Perched atop Manchester Cathedral are ten beehives and the honey they produce helps some of the city’s unemployed get back into work.
The hives are maintained by a team of volunteers from the charitable organisation Volition, based in the city’s iconic Cathedral.
Out-of-work people join Volition and through training and volunteering opportunities develop important tools to help them rejoin the workforce.
One of these roles involves taking care of the bees, something Volunteer Coordinator Laura Henshaw says has a lot of benefits.
She said: “It’s one of our quirkier volunteer roles and that really encourages people to develop their confidence, to work as part of a team and to learn new skills.”
During the winter the bees have to be fed icing sugar once a week but in the warmer months, volunteers help the resident apiarist maintain the hives, put the screens in and monitor the honey levels.
There are 18 beehives in total across Greater Manchester; four on top of the Printworks and another four at the Salford Cathedral, producing almost 200 pounds of honey under the ‘Heavenly Honey’ brand.
The programme takes in between 120-140 people each year and with a focus on volunteer work their distinctive red sashes and coats can be seen all over town, as well as the Cathedral’s roof.
Some act as guides to the 200,000 visitors a year that the Cathedral receives, others get first-hand administration experience in the back office and many act as welcomers to the city at the cenotaph.
Founder Anthony O’Connor said: “These practical, tangible skills where people have to do something with their hands have far more of an impact than sitting somebody in a classroom.”
The ten-week programme includes a one-to-one assessment to form an action plan, a weekly workshop from local businesses and regular support from Manchester College to teach literacy and numeracy proficiency.
Some of the 70 employers involved include the Arndale, Virgin Money and Hotel Football and for this, the Cathedral’s prominence in the city has played a huge role in opening doors.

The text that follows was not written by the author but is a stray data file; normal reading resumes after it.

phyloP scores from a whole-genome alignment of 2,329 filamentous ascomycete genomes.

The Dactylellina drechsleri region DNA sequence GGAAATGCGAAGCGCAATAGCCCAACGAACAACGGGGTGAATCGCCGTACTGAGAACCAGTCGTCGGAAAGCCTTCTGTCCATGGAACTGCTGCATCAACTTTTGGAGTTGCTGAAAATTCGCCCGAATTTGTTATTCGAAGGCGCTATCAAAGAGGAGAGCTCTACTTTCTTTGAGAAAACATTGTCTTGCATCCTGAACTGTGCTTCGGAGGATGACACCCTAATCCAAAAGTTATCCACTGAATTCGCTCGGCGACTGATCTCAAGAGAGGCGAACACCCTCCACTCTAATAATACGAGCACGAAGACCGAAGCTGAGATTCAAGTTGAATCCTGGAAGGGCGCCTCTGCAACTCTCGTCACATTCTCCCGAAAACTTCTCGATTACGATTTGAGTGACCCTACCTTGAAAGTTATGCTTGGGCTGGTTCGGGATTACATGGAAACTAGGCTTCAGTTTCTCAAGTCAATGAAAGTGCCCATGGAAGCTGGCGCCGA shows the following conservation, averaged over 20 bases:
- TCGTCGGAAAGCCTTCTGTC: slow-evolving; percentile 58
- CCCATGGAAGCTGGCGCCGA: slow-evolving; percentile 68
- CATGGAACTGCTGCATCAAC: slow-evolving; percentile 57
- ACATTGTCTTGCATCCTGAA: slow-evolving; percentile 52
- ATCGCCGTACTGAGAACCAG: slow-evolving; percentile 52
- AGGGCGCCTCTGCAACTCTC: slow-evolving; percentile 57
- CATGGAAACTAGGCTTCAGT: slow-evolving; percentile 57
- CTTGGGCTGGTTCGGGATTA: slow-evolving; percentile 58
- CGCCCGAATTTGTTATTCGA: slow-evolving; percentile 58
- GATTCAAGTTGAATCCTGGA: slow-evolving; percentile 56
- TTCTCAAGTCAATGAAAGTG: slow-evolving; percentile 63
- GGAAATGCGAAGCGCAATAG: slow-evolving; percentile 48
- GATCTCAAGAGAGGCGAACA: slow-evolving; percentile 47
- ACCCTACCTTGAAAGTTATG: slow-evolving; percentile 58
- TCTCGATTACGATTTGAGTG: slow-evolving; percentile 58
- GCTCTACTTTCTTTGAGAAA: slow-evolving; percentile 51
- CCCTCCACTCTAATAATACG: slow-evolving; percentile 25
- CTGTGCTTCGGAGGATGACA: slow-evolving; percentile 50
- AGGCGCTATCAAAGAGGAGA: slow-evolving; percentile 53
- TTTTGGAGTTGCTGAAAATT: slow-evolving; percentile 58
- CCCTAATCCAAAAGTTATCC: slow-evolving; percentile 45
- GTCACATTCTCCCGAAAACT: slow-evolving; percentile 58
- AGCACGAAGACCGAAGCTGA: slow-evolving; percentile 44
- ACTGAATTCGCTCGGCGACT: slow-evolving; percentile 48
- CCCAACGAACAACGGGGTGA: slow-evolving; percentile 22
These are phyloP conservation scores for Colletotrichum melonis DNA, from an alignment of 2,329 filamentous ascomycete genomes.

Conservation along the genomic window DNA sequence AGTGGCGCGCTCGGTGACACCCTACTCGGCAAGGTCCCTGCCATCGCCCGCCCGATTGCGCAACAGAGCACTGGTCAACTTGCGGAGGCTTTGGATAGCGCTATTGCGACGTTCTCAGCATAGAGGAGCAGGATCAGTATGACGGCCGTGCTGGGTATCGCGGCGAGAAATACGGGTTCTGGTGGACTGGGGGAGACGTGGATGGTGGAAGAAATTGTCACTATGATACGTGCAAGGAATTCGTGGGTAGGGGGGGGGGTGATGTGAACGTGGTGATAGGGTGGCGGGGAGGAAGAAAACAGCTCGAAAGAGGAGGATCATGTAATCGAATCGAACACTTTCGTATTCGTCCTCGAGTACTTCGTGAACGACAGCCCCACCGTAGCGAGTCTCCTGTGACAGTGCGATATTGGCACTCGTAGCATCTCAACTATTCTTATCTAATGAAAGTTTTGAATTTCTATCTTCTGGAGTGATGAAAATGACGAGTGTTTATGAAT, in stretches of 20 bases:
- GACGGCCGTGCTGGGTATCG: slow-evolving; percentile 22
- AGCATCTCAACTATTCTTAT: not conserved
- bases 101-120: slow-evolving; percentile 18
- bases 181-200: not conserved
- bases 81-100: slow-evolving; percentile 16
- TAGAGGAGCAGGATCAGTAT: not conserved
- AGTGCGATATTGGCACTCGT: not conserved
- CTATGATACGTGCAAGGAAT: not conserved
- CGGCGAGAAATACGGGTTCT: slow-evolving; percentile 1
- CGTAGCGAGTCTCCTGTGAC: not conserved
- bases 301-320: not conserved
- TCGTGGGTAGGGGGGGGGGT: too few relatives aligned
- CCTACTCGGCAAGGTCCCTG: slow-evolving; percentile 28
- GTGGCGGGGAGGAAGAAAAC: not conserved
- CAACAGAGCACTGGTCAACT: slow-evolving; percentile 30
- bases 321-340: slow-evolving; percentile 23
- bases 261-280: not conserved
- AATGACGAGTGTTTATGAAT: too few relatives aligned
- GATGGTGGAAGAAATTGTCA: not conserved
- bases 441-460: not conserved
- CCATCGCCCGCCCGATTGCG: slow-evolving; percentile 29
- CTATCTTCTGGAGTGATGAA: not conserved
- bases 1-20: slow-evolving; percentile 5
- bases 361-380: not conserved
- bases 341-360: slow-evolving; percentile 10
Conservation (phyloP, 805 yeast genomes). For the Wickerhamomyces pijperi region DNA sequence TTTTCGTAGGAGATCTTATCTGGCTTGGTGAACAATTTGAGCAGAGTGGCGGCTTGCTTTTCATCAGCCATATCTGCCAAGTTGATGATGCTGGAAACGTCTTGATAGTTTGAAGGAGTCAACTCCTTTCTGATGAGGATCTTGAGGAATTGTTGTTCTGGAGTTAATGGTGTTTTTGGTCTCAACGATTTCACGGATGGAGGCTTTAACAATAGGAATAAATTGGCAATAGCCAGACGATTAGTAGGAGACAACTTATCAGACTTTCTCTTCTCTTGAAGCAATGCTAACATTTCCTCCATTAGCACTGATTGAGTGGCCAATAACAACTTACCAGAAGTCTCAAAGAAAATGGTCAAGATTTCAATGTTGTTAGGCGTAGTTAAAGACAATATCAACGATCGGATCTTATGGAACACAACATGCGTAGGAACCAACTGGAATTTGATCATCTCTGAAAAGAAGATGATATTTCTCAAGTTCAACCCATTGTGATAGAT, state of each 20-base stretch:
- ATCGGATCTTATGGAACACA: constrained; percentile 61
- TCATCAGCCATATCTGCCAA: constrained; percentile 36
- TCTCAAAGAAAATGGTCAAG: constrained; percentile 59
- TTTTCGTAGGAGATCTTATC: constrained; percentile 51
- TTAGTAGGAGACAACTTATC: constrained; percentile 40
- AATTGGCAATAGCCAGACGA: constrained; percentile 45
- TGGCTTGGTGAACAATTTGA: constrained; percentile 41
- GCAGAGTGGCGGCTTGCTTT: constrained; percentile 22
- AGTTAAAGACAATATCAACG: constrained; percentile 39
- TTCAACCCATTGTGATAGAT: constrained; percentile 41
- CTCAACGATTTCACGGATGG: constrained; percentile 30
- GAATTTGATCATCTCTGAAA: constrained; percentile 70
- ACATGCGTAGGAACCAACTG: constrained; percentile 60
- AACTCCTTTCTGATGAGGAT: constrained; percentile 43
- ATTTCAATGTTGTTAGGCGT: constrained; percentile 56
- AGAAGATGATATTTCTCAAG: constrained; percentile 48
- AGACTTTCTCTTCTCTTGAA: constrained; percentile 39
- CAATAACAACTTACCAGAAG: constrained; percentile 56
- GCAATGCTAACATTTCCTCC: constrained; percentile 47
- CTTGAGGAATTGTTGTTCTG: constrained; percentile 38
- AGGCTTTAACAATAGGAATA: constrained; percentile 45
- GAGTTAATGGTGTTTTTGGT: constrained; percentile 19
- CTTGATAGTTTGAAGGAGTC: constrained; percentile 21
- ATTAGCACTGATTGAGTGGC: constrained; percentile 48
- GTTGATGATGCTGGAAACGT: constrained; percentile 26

The Cathedral has been running the programme since April 2012 and almost 900 volunteers have taken part in that time, boasting a 35-50% employment rating for those who take part.
The organisers are keen to point out that they operate a ‘no goodbye’ policy for any of those who do not find work straight away.
Ms Henshaw said: “At the end of the ten weeks we have a really strong no goodbyes policy so if anyone needs any further support from us or they want to continue volunteering we say that our door is always open.”
Initially, their biggest backer was Jobcentre Plus but government spending cuts have meant most funding now comes from corporate sponsors and private sources to find the required £120,000.
Mr O’Connor makes it clear who the programme is trying to help and though they cannot provide a paid job, he believes there are “multiple barriers” stopping some people that he hopes to break down.
“What we’ve got in society today is masses of people out there with no family support at the back of them, nobody to guide them and they go through the whole schooling system and they go out the other end.
“They’re forced to sign on, nobody’s actually guided them and the system picks them up.
“The point is that people are out there and we never really know what circumstances they are living in.”
He points out that though the organisation is not “massive”, a sister organisation has recently opened in Liverpool Cathedral and “it comes down to trying to make a difference.”
Heavenly Honey is on sale now from Harvey Nichols and Salvi’s Mozzarella Bar in the Corn Exchange, with all profits going back into the Volition programme.